Andy Carvell APS Berlin

The third AGS Summit in Berlin returned the last month and was virtually followed by over 500 people despite the Covid-19 crisis. The event saw experts that delivered insightful topics from companies like Babbel, Zalando and SEGA as well as featuring 3 great panels with 8 presentations and 3 fireside chats. Phiture’s own Andy Carvell, Co-Founder delivered a 10-minute Master Mobile App Retention session which explained the difference between retention and engagement and the significance of using both. Make sure to check out his presentation slides below!

Andy kicked off his session explaining the basics of retention and the concept of active users, outlining the flow whereby new users activate successfully and remain active users in the next period, while some new users will fail to activate and become dormant, along with some users who were active in previous time periods. Dormant users may be re-activate –  either as a result of deliberate reactivation efforts or organically – and become active users again.  Retention efforts, therefore, boil down to activating new users successfully, keeping active users as engaged as possible so that they remain active and re-activating as many dormant users as possible.

Growth Accounting and Retention Measurement

3 types of active usersThe importance of visualizing the status of new user acquisition, activation, engagement within your app, as well as understanding how many users are churning, during a specific time frame, is crucial. A significant element of retention is the retention curve. The ultimate goal of this is to eventually see the curve leveling out after a certain period.  A growth accounting view is very helpful for this.

Factors that influence retention

Andy also showed how to read a ‘retention curve’, which shows an aggregated view of how many users are sticking around in the app.  Andy suggests segmenting the retention curve by many different variables, such as acquisition source and feature usage, to develop more insight into how these factors affect user retention.

Influencing Engagement and Retention

key levers for influencing engagement + retentionAndy presented the key levers for influencing Engagement + Retention and advised the audience to look into activation first since it usually presents the biggest experiment surface and the most upside for increasing retention. He then broke out some specific approaches for increasing the engagement of active users.  If the purpose is to bring people back into the app more often or to increase their engagement in particular areas on the app, push notifications, in-app messages and emails may be implemented during the lifecycle marketing and activity notification phases. Although levers such as Community engagement and support are often overlooked, the significance of making users feel like they are a part of a bigger community or simply feeling supported by the developer can go a long way to improving retention.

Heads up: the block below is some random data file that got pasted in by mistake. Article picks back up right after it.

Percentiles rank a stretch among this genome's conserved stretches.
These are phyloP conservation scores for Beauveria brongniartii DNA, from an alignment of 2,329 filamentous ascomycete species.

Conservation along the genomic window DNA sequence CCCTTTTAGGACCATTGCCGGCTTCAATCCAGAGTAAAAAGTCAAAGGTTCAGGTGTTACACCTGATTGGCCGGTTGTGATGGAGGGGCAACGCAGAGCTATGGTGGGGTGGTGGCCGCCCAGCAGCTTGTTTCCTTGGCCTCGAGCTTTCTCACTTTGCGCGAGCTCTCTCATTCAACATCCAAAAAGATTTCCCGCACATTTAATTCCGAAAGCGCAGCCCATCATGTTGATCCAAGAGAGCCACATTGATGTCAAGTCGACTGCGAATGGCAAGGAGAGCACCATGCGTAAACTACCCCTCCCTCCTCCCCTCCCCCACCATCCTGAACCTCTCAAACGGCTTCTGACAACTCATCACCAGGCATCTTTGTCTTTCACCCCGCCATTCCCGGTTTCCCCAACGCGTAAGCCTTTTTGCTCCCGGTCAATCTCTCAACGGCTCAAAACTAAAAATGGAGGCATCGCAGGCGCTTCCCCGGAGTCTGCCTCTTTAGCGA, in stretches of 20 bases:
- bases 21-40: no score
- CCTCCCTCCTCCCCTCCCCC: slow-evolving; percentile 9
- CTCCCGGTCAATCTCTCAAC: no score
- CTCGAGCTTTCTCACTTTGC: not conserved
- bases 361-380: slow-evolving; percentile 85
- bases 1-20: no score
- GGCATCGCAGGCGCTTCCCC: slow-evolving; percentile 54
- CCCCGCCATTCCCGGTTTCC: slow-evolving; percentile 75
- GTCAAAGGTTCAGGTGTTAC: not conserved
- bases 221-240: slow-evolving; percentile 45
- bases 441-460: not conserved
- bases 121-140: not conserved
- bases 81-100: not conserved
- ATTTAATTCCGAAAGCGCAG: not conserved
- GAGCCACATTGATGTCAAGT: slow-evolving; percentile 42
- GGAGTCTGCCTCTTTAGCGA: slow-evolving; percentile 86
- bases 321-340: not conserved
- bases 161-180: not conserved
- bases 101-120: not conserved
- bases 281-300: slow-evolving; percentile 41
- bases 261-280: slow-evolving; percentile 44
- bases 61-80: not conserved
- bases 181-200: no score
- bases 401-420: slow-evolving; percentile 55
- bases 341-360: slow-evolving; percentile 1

Later on in the session, the concept of ‘natural usage frequency’ was explained, along with the importance of understanding the reasonable expectation of how often users would interact with an app. With this in mind, it is worth looking at how often the ‘power users’ and casual users interact with the app each month and pick something in-between these two extremes as a good target frequency for the average user. 

evernote appAnalytics tracking for each step in key funnels (especially onboarding) is essential, Andy says. By doing so, you will see just how many users are completing each step and can identify the key drop-offs to tackle and hopefully improve. Andy used the example of Evernote, which has an onboarding process that forces users to actually try out all of the key features as part of the tutorial.  Although this approach may increase friction, it will ultimately increase retention as users understand the app and its value proposition within their first session, which is the ultimate goal of onboarding. 

churn prediction & prevention modellingAndy gave some advice on how you can tackle and understand which users are going to churn. He presented the approach to see the absence of actions, the key actions that users are taking and if behaviors are changing so that users are engaging with the product less.  Tracking and identifying these changes provides the key to taking preventative measures before the user churns.

Andy’s final remark was that running experiments is critical to mastering mobile app retention. This often requires tackling organizational fear from internal stakeholders by explaining the methodology, using as much data to support your approach and, ultimately, communicating results and learnings so that people in your organization get comfortable with improving retention.

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